Train station set to open with one tenant, no museum here?

In News, Niagara Falls

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Niagara Falls has built a 20,000 square foot train station for a city that gets on average 64 passengers per day…. The costs are expected to far exceed the revenue generated. This rendering by Wendel – the designers of the station – accurately reflect that this is going to be a big mainly empty building – which taxpayer will pay to heat and maintain.

Niagara Falls – With the city’s new train station and Underground Railroad Heritage Museum ready to open by the end of May, a couple of questions linger.

How do you open a history museum when not a single artifact has been acquired or display fabricated? Despite the fact that the city’s Underground Railroad Commission has been given $2.45 million in casino cash, it is unknown what – if anything – they have done with the money.

Other than issuing a preliminary report shortly after the formation of the commission that failed to establish any unequivocal link between the Underground Railroad and what is now the City of Niagara Falls, little has been heard of the shadowy organization.

With just five months to go before the train station is ready to open in the Old Customs House on Whirlpool Street, it seems highly unlikely that any sort of meaningful exhibit will be ready on opening day.

City Planner Thomas DeSantis touted the museum’s potential as a revenue source. The museum would not turn people away and will likely be free for schoolchildren, he said, but officials want visitors to see the museum as something of value and be willing to pay something for it.

Genuine artifacts connected with the Civil War and slavery in particular are at a premium, difficult to obtain and expensive. DeSantis didn’t make clear exactly what he expects people to pay to see.

Other than the proposed museum, the 22,000 square foot train station facility only has one other tenant – Amtrak itself. Though DeSantis and Niagara Falls Mayor Paul Dyster made much of the ability to attract other tenants like offices and restaurants to the facility, none has come forward.

This is perhaps due in part to the fact that very few people ride the train into and out of Niagara Falls. On an average day, just 64 passengers use the service, most of them commuters going to work in Buffalo.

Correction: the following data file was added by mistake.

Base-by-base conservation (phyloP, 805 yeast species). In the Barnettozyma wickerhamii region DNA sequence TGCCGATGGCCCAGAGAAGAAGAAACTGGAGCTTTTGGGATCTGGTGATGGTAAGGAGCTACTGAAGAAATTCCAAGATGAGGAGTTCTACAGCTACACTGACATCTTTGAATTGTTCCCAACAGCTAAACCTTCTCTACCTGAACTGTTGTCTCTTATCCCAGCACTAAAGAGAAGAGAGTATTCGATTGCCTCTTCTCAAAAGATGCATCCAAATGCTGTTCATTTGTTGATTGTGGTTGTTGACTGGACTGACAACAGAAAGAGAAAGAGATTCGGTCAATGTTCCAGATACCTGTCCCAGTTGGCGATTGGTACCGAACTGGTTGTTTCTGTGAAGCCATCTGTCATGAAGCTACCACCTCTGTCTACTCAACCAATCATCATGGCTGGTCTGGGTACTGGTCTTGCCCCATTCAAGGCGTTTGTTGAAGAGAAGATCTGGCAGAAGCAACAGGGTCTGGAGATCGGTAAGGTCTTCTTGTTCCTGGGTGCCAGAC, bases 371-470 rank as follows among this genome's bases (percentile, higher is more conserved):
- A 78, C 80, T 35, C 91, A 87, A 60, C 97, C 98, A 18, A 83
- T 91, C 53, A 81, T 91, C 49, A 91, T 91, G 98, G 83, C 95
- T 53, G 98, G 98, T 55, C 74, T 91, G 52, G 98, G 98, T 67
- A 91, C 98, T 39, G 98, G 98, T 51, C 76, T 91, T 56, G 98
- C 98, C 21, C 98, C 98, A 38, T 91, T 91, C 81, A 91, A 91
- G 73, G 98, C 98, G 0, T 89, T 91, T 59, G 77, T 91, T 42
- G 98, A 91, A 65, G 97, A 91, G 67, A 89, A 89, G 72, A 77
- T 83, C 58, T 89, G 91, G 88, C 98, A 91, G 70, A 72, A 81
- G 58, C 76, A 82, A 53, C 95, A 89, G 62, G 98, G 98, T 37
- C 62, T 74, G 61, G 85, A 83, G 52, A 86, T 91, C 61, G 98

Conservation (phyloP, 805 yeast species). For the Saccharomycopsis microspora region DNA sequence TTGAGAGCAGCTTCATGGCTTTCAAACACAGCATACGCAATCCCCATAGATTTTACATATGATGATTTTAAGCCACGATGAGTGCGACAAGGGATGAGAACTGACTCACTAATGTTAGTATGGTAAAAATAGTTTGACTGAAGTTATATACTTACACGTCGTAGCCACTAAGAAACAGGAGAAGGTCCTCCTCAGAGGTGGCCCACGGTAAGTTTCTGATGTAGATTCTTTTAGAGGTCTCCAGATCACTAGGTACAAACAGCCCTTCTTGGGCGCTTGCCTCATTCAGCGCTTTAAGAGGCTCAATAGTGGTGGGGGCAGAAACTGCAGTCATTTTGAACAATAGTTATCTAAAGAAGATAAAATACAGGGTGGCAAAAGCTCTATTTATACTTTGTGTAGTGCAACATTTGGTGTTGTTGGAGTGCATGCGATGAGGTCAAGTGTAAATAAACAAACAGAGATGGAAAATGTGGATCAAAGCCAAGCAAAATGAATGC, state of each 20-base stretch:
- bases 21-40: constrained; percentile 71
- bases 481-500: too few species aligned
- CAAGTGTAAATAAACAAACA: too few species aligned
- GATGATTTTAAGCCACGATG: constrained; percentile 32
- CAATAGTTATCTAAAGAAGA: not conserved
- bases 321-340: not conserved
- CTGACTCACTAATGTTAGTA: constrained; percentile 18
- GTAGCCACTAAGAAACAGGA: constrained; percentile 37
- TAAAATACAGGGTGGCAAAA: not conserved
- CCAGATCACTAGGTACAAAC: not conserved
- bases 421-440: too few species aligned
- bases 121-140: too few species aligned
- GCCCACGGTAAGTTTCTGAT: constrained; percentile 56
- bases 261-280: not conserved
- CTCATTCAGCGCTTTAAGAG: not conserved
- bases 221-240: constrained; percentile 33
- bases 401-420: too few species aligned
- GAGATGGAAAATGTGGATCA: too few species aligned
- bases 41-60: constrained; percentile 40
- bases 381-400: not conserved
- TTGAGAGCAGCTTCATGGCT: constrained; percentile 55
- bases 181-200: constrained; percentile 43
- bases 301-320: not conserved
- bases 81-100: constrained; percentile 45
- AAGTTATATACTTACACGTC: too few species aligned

While DeSantis told the city Council this week that costs at the new station will be shared 50-50 with Amtrak, no contract to that effect has been approved by the Council, and there is no reason to believe the money-losing passenger train service will need any more space than the 800 square feet it currently occupies off of Lockport Road.

A small corner of the massive building will be more than adequate for all of the railroad’s needs.

City Controller Maria C. Brown said officials are in the process of setting up a separate stand-alone fund for the train station, rather than mixing operational costs into the general budget.

“Everybody will see clearly the revenues it generates and the expenses associated with it,” Brown said. “We are hoping the train station generates enough revenue to sustain its expenditures.”

Maintenance, utilities, security and other expenses will be the responsibility of the Niagara Falls taxpayers for generations to come or until whenever money-losing passenger train service finally comes to an end, whichever comes first.

While the $41 million cost of the new train station was largely justified by the possibility of high speed rail coming to New York State, the chances of such a development have gotten more and more remote.

Congress pulled the plug on funding high speed rail in the Northeast Corridor and, in California, the only other serious effort anywhere in the country to build high speed rail is all but dead amid huge cost overruns.

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It is anticipated that the new train station will have more pigeons than riders. And that’s not counting calling Niagara Falls taxpayers “pigeons.”

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